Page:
Test ants’ initial orientations on displacement tests were analysed with circular statistics using the statistical program Oriana Version 4 (Kovach Computing Services™). To test for a uniform distribution of headings (P>0.05) for each condition, a Rayleigh's test was conducted. To test whether initial orientations were significantly clustered around the nest direction at 0 deg, we examined whether 0 deg fits within the 95% confidence interval (CI) of orientations (Watson tests) and conducted V-tests, with alpha set at P=0.05. A V-test delivers a significant result when a distribution of mean headings is notably clustered around a specified target direction. We also conducted single-sample log likelihood ratio tests to examine whether the heading distributions of the ants are uniform in each test condition.
We chose 15 naive ants from a single ant colony to examine the learning walks of the Australian desert ant M. bagoti before they went foraging. We observed three kinds of movements near the nest, other than foragers heading off. Firstly, ants excavated their nest: they disposed of sand granules within 5–10 cm of the nest entrance. Secondly, ants disposed of waste materials such as foraged food: they carried the unwanted materials outside the nest, travelled in a straight path, and then dropped the materials and returned straight to the nest. The foragers, non-foragers and guard ants participated in these activities at the start of the day. Thirdly, ants performed learning walks, detailed below. They started with a tiny path length forming loops near the nest combined with turn-back looks by which the learners repeatedly faced the general direction of the nest entrance. The turns were either full (360 deg) rotations about the ant's vertical body axis or partial (<360 deg) rotations.
After naive ants were painted and released in the nest, three out of 15 ants reappeared on the same day and performed their first learning walk (day 0 in Fig. 2), whereas nine ants reappeared on the next day (day 1), two ants after 2 days (on day 2) and one ant after 3 days (on day 3). The number of walks taken by the ants before their first foraging trip ranged from 3 to 7 (Fig. 2). For six ants, the time of their first learning walk and the time of their first foraging walk were in different periods of the day (morning or afternoon) and nine ants conducted their first learning walk and first foraging walk both in the morning or in the afternoon (Fig. 2). The ants performed most of the walks 2 and 3 days after their first learning walk. Only three ants took 4 days before starting to forage (Fig. 2).
For each learning walk of each individual ant, the average x and y coordinates from the start of the journey until the ant returned to the nest were calculated. These averages defined the path centroid whose direction is shown in Fig. 2. Out of 15 ants, 12 started their first foraging trip in the sector of the centroid of their last learning walk (±45 deg of the centroid direction, Fig. 2; P<0.001 by a binomial test). Some ants concentrated their learning walks in a particular sector (for example, ant 3 in Fig. 3). Altogether, five ants followed the sector containing the centroid direction of their first learning walk in their all subsequent learning walks and chose a direction in the same sector on their first foraging walks. Eight ants performed at least two exploratory walks in the ±45 deg sector of the direction of their first foraging walk (Figs S1 and S2). The circular correlation (R2=0.79) between the directions of last learning walks and first foraging trips across all ants is shown on two concentric circles in Fig. 4D and on a plane representing an unwrapped torus in Fig. 4E, along with representative examples (Fig. 4A–C) and data for all 15 ants (Fig. S2). The unwrapped torus (Fig. 4E) shows clearly that 12 of 15 ants fall near the line of equality for last foraging walk direction and first learning walk direction (diagonal line).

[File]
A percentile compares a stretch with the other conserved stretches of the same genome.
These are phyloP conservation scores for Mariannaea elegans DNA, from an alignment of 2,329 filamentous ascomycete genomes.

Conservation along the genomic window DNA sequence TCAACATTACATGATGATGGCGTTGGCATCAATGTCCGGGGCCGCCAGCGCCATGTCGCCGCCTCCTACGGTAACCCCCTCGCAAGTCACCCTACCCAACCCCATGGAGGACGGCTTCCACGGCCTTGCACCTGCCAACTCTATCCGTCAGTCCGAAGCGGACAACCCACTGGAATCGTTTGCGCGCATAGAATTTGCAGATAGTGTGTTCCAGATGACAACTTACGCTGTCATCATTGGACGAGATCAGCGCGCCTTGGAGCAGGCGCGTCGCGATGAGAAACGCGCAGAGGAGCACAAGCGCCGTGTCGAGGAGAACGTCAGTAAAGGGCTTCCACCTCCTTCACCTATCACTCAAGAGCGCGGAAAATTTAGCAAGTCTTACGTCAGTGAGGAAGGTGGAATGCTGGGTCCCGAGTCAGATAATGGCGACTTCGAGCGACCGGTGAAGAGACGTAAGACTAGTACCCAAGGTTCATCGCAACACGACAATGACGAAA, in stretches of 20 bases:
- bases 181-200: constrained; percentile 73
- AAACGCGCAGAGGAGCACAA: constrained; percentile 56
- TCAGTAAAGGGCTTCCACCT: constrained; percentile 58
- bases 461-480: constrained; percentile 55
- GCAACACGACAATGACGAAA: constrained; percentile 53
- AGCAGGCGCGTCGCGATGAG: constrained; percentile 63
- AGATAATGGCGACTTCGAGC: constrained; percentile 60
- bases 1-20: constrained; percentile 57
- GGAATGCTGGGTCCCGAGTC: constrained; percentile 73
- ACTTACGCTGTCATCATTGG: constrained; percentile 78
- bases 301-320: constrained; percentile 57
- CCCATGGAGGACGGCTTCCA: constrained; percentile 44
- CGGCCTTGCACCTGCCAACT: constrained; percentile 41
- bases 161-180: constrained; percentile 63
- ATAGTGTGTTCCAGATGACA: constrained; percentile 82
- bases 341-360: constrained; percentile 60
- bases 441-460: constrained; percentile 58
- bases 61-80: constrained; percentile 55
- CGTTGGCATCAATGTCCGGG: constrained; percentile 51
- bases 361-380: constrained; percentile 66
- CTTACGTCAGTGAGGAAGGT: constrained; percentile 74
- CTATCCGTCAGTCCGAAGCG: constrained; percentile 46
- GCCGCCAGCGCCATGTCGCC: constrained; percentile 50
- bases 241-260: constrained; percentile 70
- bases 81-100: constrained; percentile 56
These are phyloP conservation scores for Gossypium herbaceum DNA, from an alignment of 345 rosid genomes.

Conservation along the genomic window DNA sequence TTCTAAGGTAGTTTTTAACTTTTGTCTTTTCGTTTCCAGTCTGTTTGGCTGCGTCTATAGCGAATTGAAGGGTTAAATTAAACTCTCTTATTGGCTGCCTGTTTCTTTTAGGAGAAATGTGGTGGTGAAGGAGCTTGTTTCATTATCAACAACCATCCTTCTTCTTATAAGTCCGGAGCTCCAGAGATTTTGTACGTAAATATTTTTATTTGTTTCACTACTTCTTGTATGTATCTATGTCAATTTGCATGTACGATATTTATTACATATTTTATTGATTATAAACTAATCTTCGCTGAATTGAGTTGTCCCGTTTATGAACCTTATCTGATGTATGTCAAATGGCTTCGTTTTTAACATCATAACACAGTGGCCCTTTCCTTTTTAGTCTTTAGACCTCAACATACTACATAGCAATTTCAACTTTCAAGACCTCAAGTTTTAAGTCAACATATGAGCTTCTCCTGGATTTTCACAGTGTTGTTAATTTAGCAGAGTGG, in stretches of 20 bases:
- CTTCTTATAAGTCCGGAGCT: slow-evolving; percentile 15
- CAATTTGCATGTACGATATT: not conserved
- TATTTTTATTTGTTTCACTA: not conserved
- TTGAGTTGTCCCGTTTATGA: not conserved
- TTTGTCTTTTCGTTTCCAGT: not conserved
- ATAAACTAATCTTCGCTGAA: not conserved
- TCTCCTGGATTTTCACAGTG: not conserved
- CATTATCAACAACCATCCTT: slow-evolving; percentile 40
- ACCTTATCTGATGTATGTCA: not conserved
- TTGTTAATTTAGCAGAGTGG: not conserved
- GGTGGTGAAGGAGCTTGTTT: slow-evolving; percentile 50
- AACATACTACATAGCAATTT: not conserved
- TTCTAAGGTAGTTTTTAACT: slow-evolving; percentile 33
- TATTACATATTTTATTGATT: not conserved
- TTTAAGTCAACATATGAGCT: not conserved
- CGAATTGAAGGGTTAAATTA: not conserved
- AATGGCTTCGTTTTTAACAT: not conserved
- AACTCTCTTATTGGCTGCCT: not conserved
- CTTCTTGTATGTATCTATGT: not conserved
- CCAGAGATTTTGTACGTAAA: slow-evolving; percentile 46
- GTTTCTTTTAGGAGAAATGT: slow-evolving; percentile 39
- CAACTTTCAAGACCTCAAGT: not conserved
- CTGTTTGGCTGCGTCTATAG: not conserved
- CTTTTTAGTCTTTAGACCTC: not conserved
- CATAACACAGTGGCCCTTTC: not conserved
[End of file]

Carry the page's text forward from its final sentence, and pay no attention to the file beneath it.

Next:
In the first learning walk, ants travelled near the nest, returning by walking in a circle close to the nest (Fig. 3A; Fig. S1A). The total area around the nest covered by the ants from the start of the trip to the end of the trip was 0.07±0.035 m2 (mean±s.d.). The distance between the farthest point and the nest entrance measured 18.4±6.36 cm. The ants travelled for 30.86±17.86 s before completing their first walks. In the first learning walk, an ant's walking area did not cover all the compass directions before it returned to the nest (Fig. 3A; Fig. S1A). Combining all ants across all their learning walks, the ants walked the most near their nest, progressively decreasing their coverage with distance from the nest (Fig. S3). From the first walk to the second walk, the maximum distance travelled increased on average 3.8-fold, and in each consecutive walk the maximum distance gradually increased up to ∼2-fold (Fig. 5B). The area covered by ants around the nest increased 8-fold in their second walk, and the ants systematically covered all the areas around the nest. Furthermore, in the subsequent walks, the area rose steadily up to 2.5-fold. (Fig. 5A). The duration of learning walks also increased ∼4-fold in the course of their second learning walk and likewise it increased ∼2-fold in the successive walks until the ants went foraging (Fig. 5C). In inferential statistics, the maximum distance from the nest increased significantly from walk 1 to walk 4 (one-way ANOVA F3,44=88.5, P<0.0005, linear trend: F1,44=88.5, P<0.0005, quadratic trend: F1,44=38, P<0.0005). With successive walks, the ants covered a larger area (one-way ANOVA F3,44=7.17, P<0.0005, linear trend: F1,44=7.17, P<0.0005, quadratic trend: F1,44=3.8, P<0.01) and walked for longer (one-way ANOVA F3,44=87.9, P<0.0005; linear trend: F1,44=87.9, P<0.0005; quadratic trend: F1,44=33.7, P=0.0153).